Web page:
Playing the role of the heel, white wrestler Rod Rivera looked up at the segregated balcony in New Orleans’s Municipal Auditorium, looked back down at his black trunks, and screamed, “I hate you.” After hearing the insult, a white lady in the crowd agreed and said she “hated Negroes and suggested a fan club be started.” Rivera then hurled more racist vitriol and took a step toward the Black fans. But before anything could happen, the police stopped him. As one Black fan noted, “It would have been a bloody battle royal if this man had been permitted to come up stairs because the Negroes were armed and ready.” Frustrated by the double indignity that occurred that night, an anonymous fan told the Louisiana Weekly for the August 27 issue, “I urge all Negroes to stay away from these wrestling shows. It’s bad enough to be Jim Crowed, but it’s even worse to be Jim Crowed and insulted at any place where you have paid your cold hard earned cash.”
In 1960 in the South, that was no idle threat. Black sports fans had earned a reputation for their boycotts. Inspired by nonviolent protests throughout the South, sports fans started their own direct-action assault on Jim Crow. And Joe Gunther, like other white Southern sports promoters and team executives, knew the power of Black protest. Two weeks later, fearing a financial loss, Gunther publicly apologized to Black citizens and fined Rivera $100,1
During the Civil Rights Movement, in cities from Shreveport to Savannah, Memphis to Mobile, Houston to Dallas, Atlanta to St. Louis, and Birmingham to New Orleans, southern Black sports fans used boycotts and the power of the dollar to produce change. Simply put, if a team refused to sign Black players or integrate their stands, Black fans organized a “stay away” campaign. Fans in New Orleans initiated the first major movement in April 1955 when they started a protest campaign of the city’s minor league baseball team. Their brave boycott spread throughout the minor league’s Southern Association, and by the summer, the mass movement had reached Birmingham, Memphis, and Atlanta. Two years later Black fans boycotted the entire Texas League because Shreveport’s team refused to sign Black players. Without Black fans attendance dropped 30% league-wide, and the Shreveport team eventually folded.2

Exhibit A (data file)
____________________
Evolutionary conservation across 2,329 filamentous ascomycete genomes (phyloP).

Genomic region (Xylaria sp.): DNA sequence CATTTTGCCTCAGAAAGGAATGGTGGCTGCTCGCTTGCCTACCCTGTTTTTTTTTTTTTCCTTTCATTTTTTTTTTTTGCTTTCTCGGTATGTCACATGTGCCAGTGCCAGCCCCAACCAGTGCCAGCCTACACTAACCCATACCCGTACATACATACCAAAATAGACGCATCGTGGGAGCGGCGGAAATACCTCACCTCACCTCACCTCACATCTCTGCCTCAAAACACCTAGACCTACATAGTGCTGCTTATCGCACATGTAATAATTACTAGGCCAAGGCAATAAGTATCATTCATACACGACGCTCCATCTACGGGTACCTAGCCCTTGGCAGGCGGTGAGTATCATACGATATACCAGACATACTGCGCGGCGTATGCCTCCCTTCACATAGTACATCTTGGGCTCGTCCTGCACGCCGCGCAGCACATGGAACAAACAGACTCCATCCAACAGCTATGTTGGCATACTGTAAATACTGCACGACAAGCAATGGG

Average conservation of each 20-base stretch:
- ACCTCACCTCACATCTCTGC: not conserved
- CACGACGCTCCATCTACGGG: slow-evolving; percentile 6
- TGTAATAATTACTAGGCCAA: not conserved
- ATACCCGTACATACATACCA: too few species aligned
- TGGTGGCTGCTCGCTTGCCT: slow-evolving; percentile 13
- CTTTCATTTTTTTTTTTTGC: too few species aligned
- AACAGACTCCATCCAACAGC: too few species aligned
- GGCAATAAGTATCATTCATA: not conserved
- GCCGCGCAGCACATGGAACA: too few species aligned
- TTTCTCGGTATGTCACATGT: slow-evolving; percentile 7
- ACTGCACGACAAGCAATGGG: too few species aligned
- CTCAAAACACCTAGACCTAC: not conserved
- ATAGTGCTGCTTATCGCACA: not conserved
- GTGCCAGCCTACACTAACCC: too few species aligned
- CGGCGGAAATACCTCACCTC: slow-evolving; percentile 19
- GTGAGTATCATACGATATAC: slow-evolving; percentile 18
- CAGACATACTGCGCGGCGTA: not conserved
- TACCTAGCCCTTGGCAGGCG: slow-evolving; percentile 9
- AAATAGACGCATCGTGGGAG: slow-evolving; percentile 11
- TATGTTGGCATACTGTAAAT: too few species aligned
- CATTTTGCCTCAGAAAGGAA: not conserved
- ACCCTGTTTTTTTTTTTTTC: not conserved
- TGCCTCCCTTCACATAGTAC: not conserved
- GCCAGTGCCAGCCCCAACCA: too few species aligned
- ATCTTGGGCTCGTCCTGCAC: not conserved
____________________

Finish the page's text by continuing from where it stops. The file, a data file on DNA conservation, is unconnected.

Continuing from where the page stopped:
Fans maintained their protests through Black press, pickets, and pamphlets. In Houston, when fans boycotted the Houston Oilers in 1961 because of segregating seating, protesters held signs urging fans and Black players to stay away. One sign called those who crossed the line “gutless.” Few crossed. And in Savanah, in 1962, in coordination with the local NAACP, Black fans plastered 20,000 signs around the city urging fans to boycott Grayson stadium. The most common tactic was the use of the press. In combination with Black sportswriters like Jim Hall, Marcel Hopson, Marion Jackson, and Lloyd Wells using their columns to keep fans abreast of the latest boycotts, newspapers also encouraged fans to write in and tell their stories. Enthused by the prospect of the successful boycott in 1955 in New Orleans, for example, a Black woman in New Orleans wrote to the Weekly that she hoped that “every man who has an ounce of race pride” boycotted the local baseball games.3 From Charges Loss to Houston Oilers at Jeppesen Stadium,” Houston Informer, December 9, 1961; “Boycott Started Against Savannah, Ga, White Sox 9,” Louisiana Weekly, June 9, 1962; Jim Hall, “Time Out,” Louisiana Weekly, April 16, 1955.] She also praised the sportswriter Jim Hall for having the courage to start the boycott.